editor's choice



There’s a lovely moment In the Absence of Miracles, when Michael J. Malone’s protagonist is catching up with a childhood friend whom he hasn’t seen in an age, and the residual awkwardness that one quite often feels in such circumstances just falls away.

There we sat, with legs kicking the side. The years fell away and we were twelve years old again. We looked at one another and an unspoken message passed between us. A message of mutual affection, one we both understood but felt too constrained to acknowledge.

The book is full of such quiet moments, fragments of ordinary life which often, through Malone’s crafted use of language, seem both familiar and rather extraordinary. In this, he reminds me of Raymond Carver, whose writing I adore.

In the Absence of Miracles is framed by John, the central character, returning ‘home’ from Glasgow, after his ‘not long turned sixty’ mother has a devastating stroke. Realising that he’ll probably have to sell her home to pay for ongoing care, he begins to sift through her possessions and comes across some photographs of a young child he doesn’t recognise. After further investigation, he discovers that the boy is his brother, a child who no one acknowledges and about whom he has no memory.

There’s a rather beautiful melancholia pervading Malone’s writing, which underlies every action or thought that John or the other well-realised characters make or have. As John uncovers more about the past, the results are shocking, shaking the foundations on which his life and mores have been based.

Psychological thriller apart, In the Absence of Miracles is at times heart-rending. It challenges our perception of what is memory, questioning the choices we make, consciously or unconsciously, about what we remember and what we must forget in order to move forward, in order to survive.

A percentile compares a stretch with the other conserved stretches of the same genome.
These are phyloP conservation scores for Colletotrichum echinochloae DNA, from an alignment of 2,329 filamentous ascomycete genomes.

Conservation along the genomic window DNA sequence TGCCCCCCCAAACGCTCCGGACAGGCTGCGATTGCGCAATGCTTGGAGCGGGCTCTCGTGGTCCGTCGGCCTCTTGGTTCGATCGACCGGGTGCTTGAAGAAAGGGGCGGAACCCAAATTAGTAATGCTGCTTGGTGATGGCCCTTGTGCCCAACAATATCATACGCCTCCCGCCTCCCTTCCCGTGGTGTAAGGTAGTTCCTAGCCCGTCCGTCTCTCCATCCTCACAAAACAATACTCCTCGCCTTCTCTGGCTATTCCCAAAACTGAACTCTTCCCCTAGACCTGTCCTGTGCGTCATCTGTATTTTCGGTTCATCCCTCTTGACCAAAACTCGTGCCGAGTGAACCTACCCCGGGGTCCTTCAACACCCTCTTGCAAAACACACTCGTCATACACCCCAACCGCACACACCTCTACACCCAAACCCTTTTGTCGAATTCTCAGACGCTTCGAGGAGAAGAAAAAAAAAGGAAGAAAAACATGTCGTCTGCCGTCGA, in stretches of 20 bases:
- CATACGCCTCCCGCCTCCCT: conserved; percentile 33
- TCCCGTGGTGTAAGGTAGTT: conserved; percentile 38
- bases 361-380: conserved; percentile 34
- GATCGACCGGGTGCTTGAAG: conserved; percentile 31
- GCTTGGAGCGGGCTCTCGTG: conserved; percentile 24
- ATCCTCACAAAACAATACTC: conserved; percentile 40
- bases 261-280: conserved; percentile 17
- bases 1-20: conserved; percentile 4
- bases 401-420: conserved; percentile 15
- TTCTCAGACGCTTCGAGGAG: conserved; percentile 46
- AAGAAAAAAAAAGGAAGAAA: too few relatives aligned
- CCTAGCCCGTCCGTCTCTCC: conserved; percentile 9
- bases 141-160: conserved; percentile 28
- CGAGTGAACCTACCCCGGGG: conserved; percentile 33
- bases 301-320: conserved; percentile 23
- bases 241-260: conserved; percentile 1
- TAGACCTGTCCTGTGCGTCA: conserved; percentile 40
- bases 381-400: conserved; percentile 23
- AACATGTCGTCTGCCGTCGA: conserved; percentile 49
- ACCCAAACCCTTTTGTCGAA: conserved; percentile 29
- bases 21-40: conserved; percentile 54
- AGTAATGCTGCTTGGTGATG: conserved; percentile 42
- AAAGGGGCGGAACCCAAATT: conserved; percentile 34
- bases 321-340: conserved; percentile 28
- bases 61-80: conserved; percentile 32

I am a Michael J. Malone fan. I love his writing. And this book, while deeply unsettling at times, is a gem.



In the Absence of Miracles | Michael J. Malone | Orenda Books | 19 September 2019 | paperback original | £8.99 

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Acknowledgements: Book text quotes © 2019 Michael J. Malone. Many thanks to Anne Cater, as always, and to the publisher for sending a book proof and jacket image. All opinions are our own. All rights reserved.

Also of interest:By Grand Central Station I Sat Down and Wept’; ‘Yvonne Battle-Fenton’s Rememembered‘; ‘The Revolution Will Not Be Televised‘; ‘We should all be feminists‘; The not-so-invisible woman: 150 greats in their own words’;Permission by Saskia Vogel‘; ‘Lisa Ko’s The Leavers, Dialogue’s brilliant debut; ‘RW Kwon’s The Incendiaries’; ‘Beauty in translation – Roxanne Bouchard’s French Canadian noir‘; ‘How Penguin learned to fly – Allen Lane and the Original “Penguin Ten”‘; Dorothy L. Sayer’s Busman’s Holiday – Romek Marber for Penguin Crime (book covers we love).

Select Q&As/interviews: ‘Ausma Zehanat Khan’; Mary Balogh‘; ‘Louise Voss’; ‘Lilja Sigurðardóttir’; ’Tom Cox’; ‘Vanda Symon; ‘Gunnar Staalesen’; Some like it hot – the joy of Carole Mortimer, award-winning novelist


This review is © 2019 by The Literary Shed. All rights reserved. All opinions are our own. We welcome your feedback and comments. If you wish to reproduce this piece, please do contact us to request permission. Thank you so much.








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